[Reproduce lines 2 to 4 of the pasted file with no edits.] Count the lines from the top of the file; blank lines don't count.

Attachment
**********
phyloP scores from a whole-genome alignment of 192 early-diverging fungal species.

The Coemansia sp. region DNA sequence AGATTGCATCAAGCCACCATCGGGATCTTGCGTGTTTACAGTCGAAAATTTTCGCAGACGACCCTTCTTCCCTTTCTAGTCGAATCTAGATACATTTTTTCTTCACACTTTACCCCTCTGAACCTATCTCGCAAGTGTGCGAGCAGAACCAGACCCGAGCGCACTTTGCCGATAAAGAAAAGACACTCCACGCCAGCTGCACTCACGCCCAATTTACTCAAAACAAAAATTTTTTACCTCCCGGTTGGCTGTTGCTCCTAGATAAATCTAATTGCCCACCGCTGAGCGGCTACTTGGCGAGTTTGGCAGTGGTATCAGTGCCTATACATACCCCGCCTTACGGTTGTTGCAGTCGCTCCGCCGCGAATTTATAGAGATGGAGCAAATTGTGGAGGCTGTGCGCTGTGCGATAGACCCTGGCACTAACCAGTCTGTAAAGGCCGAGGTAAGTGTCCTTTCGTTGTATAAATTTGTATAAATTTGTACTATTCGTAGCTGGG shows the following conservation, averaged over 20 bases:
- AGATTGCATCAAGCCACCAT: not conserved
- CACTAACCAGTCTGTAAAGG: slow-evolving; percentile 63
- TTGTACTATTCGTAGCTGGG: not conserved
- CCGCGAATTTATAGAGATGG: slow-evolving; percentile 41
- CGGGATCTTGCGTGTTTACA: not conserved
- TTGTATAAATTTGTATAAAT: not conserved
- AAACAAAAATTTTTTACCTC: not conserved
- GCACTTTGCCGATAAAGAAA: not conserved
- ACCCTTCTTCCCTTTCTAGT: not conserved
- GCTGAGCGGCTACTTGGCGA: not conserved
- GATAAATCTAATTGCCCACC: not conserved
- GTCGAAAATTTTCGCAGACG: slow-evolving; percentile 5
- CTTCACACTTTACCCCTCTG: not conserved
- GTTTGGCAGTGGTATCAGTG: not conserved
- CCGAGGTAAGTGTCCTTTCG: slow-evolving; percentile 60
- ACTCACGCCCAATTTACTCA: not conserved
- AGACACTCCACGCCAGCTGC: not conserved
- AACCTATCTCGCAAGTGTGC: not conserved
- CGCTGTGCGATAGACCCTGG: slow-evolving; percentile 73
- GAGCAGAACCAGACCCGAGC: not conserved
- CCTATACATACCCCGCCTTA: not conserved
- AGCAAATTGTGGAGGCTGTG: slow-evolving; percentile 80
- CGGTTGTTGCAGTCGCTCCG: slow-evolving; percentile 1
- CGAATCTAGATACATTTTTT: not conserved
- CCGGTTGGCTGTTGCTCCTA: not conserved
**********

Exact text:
The Coemansia sp. region DNA sequence AGATTGCATCAAGCCACCATCGGGATCTTGCGTGTTTACAGTCGAAAATTTTCGCAGACGACCCTTCTTCCCTTTCTAGTCGAATCTAGATACATTTTTTCTTCACACTTTACCCCTCTGAACCTATCTCGCAAGTGTGCGAGCAGAACCAGACCCGAGCGCACTTTGCCGATAAAGAAAAGACACTCCACGCCAGCTGCACTCACGCCCAATTTACTCAAAACAAAAATTTTTTACCTCCCGGTTGGCTGTTGCTCCTAGATAAATCTAATTGCCCACCGCTGAGCGGCTACTTGGCGAGTTTGGCAGTGGTATCAGTGCCTATACATACCCCGCCTTACGGTTGTTGCAGTCGCTCCGCCGCGAATTTATAGAGATGGAGCAAATTGTGGAGGCTGTGCGCTGTGCGATAGACCCTGGCACTAACCAGTCTGTAAAGGCCGAGGTAAGTGTCCTTTCGTTGTATAAATTTGTATAAATTTGTACTATTCGTAGCTGGG shows the following conservation, averaged over 20 bases:
- AGATTGCATCAAGCCACCAT: not conserved
- CACTAACCAGTCTGTAAAGG: slow-evolving; percentile 63